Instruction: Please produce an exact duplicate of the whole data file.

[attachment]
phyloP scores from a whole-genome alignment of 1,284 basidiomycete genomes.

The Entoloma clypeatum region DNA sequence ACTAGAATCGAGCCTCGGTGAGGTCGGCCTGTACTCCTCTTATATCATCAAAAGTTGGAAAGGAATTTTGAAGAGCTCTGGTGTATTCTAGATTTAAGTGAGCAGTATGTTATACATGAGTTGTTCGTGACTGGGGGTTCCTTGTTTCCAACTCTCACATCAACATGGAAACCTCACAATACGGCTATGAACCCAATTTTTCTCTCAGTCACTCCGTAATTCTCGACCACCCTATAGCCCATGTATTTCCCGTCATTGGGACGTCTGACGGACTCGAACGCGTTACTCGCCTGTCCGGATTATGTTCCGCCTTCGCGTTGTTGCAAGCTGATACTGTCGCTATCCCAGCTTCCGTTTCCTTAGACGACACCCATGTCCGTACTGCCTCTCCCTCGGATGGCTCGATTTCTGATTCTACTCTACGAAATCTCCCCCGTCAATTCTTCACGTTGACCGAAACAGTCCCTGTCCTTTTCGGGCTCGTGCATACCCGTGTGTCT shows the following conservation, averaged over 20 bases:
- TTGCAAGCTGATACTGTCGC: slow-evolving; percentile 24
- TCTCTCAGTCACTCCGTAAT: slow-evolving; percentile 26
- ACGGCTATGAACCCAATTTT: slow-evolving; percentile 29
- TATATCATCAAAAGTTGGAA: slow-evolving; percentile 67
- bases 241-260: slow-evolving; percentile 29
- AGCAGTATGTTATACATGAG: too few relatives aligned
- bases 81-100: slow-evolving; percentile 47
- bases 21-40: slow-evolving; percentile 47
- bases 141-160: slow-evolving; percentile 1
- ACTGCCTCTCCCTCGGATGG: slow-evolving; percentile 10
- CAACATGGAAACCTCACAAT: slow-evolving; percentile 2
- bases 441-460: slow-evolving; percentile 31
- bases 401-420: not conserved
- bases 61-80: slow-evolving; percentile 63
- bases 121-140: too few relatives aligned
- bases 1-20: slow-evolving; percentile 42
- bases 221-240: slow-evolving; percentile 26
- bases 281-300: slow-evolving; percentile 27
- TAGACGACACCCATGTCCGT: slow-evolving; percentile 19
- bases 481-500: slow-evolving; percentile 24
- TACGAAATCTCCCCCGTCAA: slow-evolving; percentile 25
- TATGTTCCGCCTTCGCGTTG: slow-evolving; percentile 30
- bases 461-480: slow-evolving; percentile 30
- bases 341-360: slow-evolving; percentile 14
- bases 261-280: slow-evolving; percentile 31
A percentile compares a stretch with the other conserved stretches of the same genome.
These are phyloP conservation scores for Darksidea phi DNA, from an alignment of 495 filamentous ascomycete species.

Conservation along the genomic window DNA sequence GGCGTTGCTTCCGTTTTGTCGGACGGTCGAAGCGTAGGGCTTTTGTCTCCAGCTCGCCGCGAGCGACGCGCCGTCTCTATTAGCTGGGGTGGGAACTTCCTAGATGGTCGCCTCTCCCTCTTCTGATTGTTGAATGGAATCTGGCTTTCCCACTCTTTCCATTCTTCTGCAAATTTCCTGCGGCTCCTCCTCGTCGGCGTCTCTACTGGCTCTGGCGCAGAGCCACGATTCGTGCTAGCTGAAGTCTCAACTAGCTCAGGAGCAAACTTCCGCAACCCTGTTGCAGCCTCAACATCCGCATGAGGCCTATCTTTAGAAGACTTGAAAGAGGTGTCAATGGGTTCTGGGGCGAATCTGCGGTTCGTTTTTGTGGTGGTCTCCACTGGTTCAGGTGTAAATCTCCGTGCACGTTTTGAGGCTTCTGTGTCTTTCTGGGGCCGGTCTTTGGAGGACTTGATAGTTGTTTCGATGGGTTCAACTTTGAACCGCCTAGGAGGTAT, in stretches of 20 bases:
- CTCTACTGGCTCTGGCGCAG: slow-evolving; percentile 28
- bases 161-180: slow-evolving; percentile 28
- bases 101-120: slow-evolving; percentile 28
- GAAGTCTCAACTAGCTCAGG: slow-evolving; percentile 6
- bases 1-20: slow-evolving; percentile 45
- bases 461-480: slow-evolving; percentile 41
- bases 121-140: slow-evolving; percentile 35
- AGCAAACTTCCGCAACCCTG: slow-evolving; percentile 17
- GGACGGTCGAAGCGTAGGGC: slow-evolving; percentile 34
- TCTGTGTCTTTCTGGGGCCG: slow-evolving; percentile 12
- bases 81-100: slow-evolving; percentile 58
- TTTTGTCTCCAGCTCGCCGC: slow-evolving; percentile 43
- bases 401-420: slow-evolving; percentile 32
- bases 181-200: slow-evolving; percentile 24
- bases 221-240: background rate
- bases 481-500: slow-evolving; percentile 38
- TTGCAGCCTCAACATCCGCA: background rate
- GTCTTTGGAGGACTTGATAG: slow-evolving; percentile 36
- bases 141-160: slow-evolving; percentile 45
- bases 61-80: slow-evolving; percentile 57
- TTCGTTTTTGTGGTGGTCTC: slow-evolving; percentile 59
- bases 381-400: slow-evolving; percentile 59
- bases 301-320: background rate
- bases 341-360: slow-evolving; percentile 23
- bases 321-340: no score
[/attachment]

phyloP scores from a whole-genome alignment of 1,284 basidiomycete genomes.

The Entoloma clypeatum region DNA sequence ACTAGAATCGAGCCTCGGTGAGGTCGGCCTGTACTCCTCTTATATCATCAAAAGTTGGAAAGGAATTTTGAAGAGCTCTGGTGTATTCTAGATTTAAGTGAGCAGTATGTTATACATGAGTTGTTCGTGACTGGGGGTTCCTTGTTTCCAACTCTCACATCAACATGGAAACCTCACAATACGGCTATGAACCCAATTTTTCTCTCAGTCACTCCGTAATTCTCGACCACCCTATAGCCCATGTATTTCCCGTCATTGGGACGTCTGACGGACTCGAACGCGTTACTCGCCTGTCCGGATTATGTTCCGCCTTCGCGTTGTTGCAAGCTGATACTGTCGCTATCCCAGCTTCCGTTTCCTTAGACGACACCCATGTCCGTACTGCCTCTCCCTCGGATGGCTCGATTTCTGATTCTACTCTACGAAATCTCCCCCGTCAATTCTTCACGTTGACCGAAACAGTCCCTGTCCTTTTCGGGCTCGTGCATACCCGTGTGTCT shows the following conservation, averaged over 20 bases:
- TTGCAAGCTGATACTGTCGC: slow-evolving; percentile 24
- TCTCTCAGTCACTCCGTAAT: slow-evolving; percentile 26
- ACGGCTATGAACCCAATTTT: slow-evolving; percentile 29
- TATATCATCAAAAGTTGGAA: slow-evolving; percentile 67
- bases 241-260: slow-evolving; percentile 29
- AGCAGTATGTTATACATGAG: too few relatives aligned
- bases 81-100: slow-evolving; percentile 47
- bases 21-40: slow-evolving; percentile 47
- bases 141-160: slow-evolving; percentile 1
- ACTGCCTCTCCCTCGGATGG: slow-evolving; percentile 10
- CAACATGGAAACCTCACAAT: slow-evolving; percentile 2
- bases 441-460: slow-evolving; percentile 31
- bases 401-420: not conserved
- bases 61-80: slow-evolving; percentile 63
- bases 121-140: too few relatives aligned
- bases 1-20: slow-evolving; percentile 42
- bases 221-240: slow-evolving; percentile 26
- bases 281-300: slow-evolving; percentile 27
- TAGACGACACCCATGTCCGT: slow-evolving; percentile 19
- bases 481-500: slow-evolving; percentile 24
- TACGAAATCTCCCCCGTCAA: slow-evolving; percentile 25
- TATGTTCCGCCTTCGCGTTG: slow-evolving; percentile 30
- bases 461-480: slow-evolving; percentile 30
- bases 341-360: slow-evolving; percentile 14
- bases 261-280: slow-evolving; percentile 31
A percentile compares a stretch with the other conserved stretches of the same genome.
These are phyloP conservation scores for Darksidea phi DNA, from an alignment of 495 filamentous ascomycete species.

Conservation along the genomic window DNA sequence GGCGTTGCTTCCGTTTTGTCGGACGGTCGAAGCGTAGGGCTTTTGTCTCCAGCTCGCCGCGAGCGACGCGCCGTCTCTATTAGCTGGGGTGGGAACTTCCTAGATGGTCGCCTCTCCCTCTTCTGATTGTTGAATGGAATCTGGCTTTCCCACTCTTTCCATTCTTCTGCAAATTTCCTGCGGCTCCTCCTCGTCGGCGTCTCTACTGGCTCTGGCGCAGAGCCACGATTCGTGCTAGCTGAAGTCTCAACTAGCTCAGGAGCAAACTTCCGCAACCCTGTTGCAGCCTCAACATCCGCATGAGGCCTATCTTTAGAAGACTTGAAAGAGGTGTCAATGGGTTCTGGGGCGAATCTGCGGTTCGTTTTTGTGGTGGTCTCCACTGGTTCAGGTGTAAATCTCCGTGCACGTTTTGAGGCTTCTGTGTCTTTCTGGGGCCGGTCTTTGGAGGACTTGATAGTTGTTTCGATGGGTTCAACTTTGAACCGCCTAGGAGGTAT, in stretches of 20 bases:
- CTCTACTGGCTCTGGCGCAG: slow-evolving; percentile 28
- bases 161-180: slow-evolving; percentile 28
- bases 101-120: slow-evolving; percentile 28
- GAAGTCTCAACTAGCTCAGG: slow-evolving; percentile 6
- bases 1-20: slow-evolving; percentile 45
- bases 461-480: slow-evolving; percentile 41
- bases 121-140: slow-evolving; percentile 35
- AGCAAACTTCCGCAACCCTG: slow-evolving; percentile 17
- GGACGGTCGAAGCGTAGGGC: slow-evolving; percentile 34
- TCTGTGTCTTTCTGGGGCCG: slow-evolving; percentile 12
- bases 81-100: slow-evolving; percentile 58
- TTTTGTCTCCAGCTCGCCGC: slow-evolving; percentile 43
- bases 401-420: slow-evolving; percentile 32
- bases 181-200: slow-evolving; percentile 24
- bases 221-240: background rate
- bases 481-500: slow-evolving; percentile 38
- TTGCAGCCTCAACATCCGCA: background rate
- GTCTTTGGAGGACTTGATAG: slow-evolving; percentile 36
- bases 141-160: slow-evolving; percentile 45
- bases 61-80: slow-evolving; percentile 57
- TTCGTTTTTGTGGTGGTCTC: slow-evolving; percentile 59
- bases 381-400: slow-evolving; percentile 59
- bases 301-320: background rate
- bases 341-360: slow-evolving; percentile 23
- bases 321-340: no score